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The Independent Culture
I WAS saying that mathematics is not common sense. Those so-called popularisers that talk of it glibly as if it were obvious do it and us a disservice. There is the implication that if you do not understand things straightaway, you are a bit of a thicko.

In fact Nature has designed us to be thickos first and mathematicians second. Evolution has selected us more for our ability to survive than to philosophise; for our prejudices rather than the truth.

The effort needed to realign our prejudices with reality reflects the measure of this divergence. But if God has given us boz-eyes he has also given us in the objective sciences the mental means of correcting for them. In the sciences, predispositions such as common sense are subjected to sceptical enquiry. Proofs are demanded for the most "obvious" things. No wonder maths seems a little Zen. Indeed to many, the Zen-ness is its principal attraction.

This non-obviousness matters. It is important to realise not just why we study maths but also what to expect of it. I shudder now to think of all my contemporaries who were put off maths and science because they found it anti-intuitive and took this to mean they had a lack of talent for it.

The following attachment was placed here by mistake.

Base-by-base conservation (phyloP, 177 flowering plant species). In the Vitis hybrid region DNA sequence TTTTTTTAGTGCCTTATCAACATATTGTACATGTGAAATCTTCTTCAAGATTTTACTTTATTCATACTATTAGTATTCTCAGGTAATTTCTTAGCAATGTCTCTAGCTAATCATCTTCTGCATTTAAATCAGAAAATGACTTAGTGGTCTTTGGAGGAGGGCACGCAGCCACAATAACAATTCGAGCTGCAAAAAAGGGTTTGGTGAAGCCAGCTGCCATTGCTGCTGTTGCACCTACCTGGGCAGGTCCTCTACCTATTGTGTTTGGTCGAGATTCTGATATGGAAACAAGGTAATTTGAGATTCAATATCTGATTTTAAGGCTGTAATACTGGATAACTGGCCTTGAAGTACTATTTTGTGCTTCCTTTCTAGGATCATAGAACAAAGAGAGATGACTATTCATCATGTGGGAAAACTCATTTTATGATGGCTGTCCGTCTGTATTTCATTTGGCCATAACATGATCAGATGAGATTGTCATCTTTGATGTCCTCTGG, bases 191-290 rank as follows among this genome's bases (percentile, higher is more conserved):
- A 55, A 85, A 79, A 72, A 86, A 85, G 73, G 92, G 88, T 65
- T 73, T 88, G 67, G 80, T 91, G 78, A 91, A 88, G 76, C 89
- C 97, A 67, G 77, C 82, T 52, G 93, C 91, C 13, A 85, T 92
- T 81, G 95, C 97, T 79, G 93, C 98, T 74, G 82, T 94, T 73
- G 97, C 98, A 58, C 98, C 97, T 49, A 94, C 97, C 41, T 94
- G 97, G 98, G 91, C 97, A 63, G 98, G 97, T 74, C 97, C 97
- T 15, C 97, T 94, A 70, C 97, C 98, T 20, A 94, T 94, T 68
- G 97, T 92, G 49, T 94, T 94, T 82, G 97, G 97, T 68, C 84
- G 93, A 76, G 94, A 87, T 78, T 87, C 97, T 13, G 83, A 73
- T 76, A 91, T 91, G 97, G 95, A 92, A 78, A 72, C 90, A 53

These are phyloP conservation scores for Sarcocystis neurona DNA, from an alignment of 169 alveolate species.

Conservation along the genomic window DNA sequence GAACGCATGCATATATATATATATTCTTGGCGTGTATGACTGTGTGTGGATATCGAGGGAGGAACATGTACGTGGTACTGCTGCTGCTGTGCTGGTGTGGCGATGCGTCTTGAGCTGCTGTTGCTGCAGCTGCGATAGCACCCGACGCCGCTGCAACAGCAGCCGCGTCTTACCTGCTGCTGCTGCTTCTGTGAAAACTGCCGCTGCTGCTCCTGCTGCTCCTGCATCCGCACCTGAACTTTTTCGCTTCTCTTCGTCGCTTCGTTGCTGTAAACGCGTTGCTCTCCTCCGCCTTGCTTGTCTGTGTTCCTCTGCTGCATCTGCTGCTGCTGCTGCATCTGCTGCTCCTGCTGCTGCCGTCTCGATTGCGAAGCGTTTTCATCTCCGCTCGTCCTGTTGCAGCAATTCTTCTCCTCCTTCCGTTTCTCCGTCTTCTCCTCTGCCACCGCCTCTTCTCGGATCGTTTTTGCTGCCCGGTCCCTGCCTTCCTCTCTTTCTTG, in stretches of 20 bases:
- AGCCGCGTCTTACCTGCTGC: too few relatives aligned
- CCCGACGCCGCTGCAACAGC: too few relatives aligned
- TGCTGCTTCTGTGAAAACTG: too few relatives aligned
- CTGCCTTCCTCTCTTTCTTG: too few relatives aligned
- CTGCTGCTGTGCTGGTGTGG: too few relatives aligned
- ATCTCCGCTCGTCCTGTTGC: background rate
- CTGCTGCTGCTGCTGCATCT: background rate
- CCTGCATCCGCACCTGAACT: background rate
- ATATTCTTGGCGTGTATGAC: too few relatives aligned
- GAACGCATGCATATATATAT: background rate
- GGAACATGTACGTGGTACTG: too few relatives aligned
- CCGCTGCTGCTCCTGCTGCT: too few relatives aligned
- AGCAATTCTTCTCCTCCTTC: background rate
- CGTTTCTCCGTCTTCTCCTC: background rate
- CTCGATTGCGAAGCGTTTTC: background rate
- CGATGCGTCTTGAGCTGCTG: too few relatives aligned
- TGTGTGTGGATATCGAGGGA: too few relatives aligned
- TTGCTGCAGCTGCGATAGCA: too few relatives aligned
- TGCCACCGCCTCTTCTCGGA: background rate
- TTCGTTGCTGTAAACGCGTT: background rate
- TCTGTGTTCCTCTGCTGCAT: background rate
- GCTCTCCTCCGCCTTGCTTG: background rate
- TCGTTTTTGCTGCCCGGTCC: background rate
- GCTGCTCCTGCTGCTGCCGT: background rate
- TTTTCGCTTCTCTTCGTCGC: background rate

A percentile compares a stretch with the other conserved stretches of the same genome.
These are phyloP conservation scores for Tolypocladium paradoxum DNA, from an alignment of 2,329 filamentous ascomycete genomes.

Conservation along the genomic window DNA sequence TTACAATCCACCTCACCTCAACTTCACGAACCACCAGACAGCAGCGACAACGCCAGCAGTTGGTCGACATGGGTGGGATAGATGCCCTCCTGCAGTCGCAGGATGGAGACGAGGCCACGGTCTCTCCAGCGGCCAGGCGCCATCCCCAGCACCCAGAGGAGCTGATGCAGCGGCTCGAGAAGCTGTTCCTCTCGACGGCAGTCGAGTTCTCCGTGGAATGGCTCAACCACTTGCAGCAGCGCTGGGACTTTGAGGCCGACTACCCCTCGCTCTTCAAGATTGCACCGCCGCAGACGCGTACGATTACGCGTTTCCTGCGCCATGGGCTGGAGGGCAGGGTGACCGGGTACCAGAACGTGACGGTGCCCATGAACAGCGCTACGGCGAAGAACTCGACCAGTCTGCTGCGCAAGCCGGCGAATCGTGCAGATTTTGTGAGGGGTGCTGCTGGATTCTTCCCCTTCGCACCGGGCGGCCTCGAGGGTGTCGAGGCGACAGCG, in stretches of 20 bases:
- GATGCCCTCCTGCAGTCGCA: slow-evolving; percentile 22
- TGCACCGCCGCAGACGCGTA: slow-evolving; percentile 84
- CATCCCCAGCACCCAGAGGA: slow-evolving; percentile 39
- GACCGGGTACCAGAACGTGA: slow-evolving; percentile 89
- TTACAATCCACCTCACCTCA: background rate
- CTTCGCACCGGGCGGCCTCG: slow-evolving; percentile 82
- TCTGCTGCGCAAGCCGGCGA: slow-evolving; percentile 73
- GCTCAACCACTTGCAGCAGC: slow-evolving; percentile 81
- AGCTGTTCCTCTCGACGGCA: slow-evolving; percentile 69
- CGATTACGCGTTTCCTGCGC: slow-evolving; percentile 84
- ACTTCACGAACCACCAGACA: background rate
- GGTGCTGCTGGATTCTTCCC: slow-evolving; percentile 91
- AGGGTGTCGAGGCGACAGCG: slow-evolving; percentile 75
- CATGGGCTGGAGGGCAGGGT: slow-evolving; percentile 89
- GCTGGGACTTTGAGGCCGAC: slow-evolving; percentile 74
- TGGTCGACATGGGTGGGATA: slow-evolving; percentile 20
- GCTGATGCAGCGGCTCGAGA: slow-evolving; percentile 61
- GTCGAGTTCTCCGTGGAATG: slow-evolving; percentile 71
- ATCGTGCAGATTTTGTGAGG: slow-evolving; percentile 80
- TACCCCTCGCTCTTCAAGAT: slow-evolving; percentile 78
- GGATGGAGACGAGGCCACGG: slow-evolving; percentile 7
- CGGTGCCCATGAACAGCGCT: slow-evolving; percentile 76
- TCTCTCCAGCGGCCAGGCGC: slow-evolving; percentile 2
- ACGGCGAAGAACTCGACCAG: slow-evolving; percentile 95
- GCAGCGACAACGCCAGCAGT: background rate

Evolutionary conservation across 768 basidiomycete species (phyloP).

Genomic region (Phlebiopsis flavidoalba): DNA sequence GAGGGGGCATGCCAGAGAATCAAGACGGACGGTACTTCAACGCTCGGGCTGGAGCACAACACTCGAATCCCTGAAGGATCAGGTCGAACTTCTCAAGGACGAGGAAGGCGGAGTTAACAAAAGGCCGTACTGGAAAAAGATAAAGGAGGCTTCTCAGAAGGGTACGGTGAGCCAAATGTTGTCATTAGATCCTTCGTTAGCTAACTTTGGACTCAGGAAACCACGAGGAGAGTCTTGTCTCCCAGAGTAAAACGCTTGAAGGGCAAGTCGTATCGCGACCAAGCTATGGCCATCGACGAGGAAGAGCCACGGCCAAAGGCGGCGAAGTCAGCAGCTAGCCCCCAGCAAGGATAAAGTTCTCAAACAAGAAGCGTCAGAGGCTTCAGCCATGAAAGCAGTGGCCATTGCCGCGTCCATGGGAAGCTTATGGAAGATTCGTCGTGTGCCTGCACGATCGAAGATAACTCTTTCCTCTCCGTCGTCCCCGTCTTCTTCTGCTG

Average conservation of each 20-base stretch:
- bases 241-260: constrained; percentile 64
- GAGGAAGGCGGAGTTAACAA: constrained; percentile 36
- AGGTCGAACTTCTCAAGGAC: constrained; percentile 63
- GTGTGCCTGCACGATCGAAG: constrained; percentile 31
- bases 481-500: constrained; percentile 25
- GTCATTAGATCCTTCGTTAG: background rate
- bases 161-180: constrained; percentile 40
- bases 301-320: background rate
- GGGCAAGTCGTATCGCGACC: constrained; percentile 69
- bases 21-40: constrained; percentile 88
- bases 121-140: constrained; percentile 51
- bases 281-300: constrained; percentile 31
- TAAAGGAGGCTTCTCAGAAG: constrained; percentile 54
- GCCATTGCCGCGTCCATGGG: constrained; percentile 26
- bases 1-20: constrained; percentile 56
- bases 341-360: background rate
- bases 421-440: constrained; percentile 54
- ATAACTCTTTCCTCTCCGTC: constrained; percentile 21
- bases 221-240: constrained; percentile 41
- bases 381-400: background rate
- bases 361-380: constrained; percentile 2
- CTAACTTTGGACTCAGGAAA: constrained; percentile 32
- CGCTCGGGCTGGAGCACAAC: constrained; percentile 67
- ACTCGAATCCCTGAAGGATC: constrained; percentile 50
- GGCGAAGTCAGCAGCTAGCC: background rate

Difficulties can be a sign of intelligence. And mistakes can be learning opportunities. It is how we recode our mistakes that marks our intelligence. It is the thrill of this adjustment that is the challenge and the fun. But it is no use tub-thumping and merely stating maths to be fun. You can only find that maths is fun by doing some. By active learning. Enough tub-thumping. This week's active learning:

Points to ponder

1 Which digit occurs most and which least in the numbers from 1 to 100 inclusive? Find formulae for the number of times a digit appears in the numbers from 1 to 10n inc. (10n means 1 followed by n zeros.)

2 An equilateral triangle can be divided into 4 equal equilateral triangles. Into what other numbers is such equal division possible?

Solutions to last week's puzzles

1 The joke I had in mind on the theme of "only just" was: A miser is suspiciously counting his change in a shop. "Is it right?" asks the shopkeeper. "Yes," replies the miser. "But only just."

In a similar vein, there's the bishop who, during a school visit, tests a little boy's mental arithmetic by asking what 3 X 7 is. Boy: 21. Bishop: Good... Boy: Good? It's bloody perfect!

2 The equilateral triangle in (a) has been divided into 11 equilateral triangles. Now design a procedure for dividing it instead into a) any even number (but not 2) b) any odd number (but not 3 or 5).

3 Instead of trying to divide the shape shown into four figures similar to the outline, try arranging four such tiles to make a similar shape. Note that three of the shapes have had to be flipped over (b).

comments to: indy@puzzlemaster.co.uk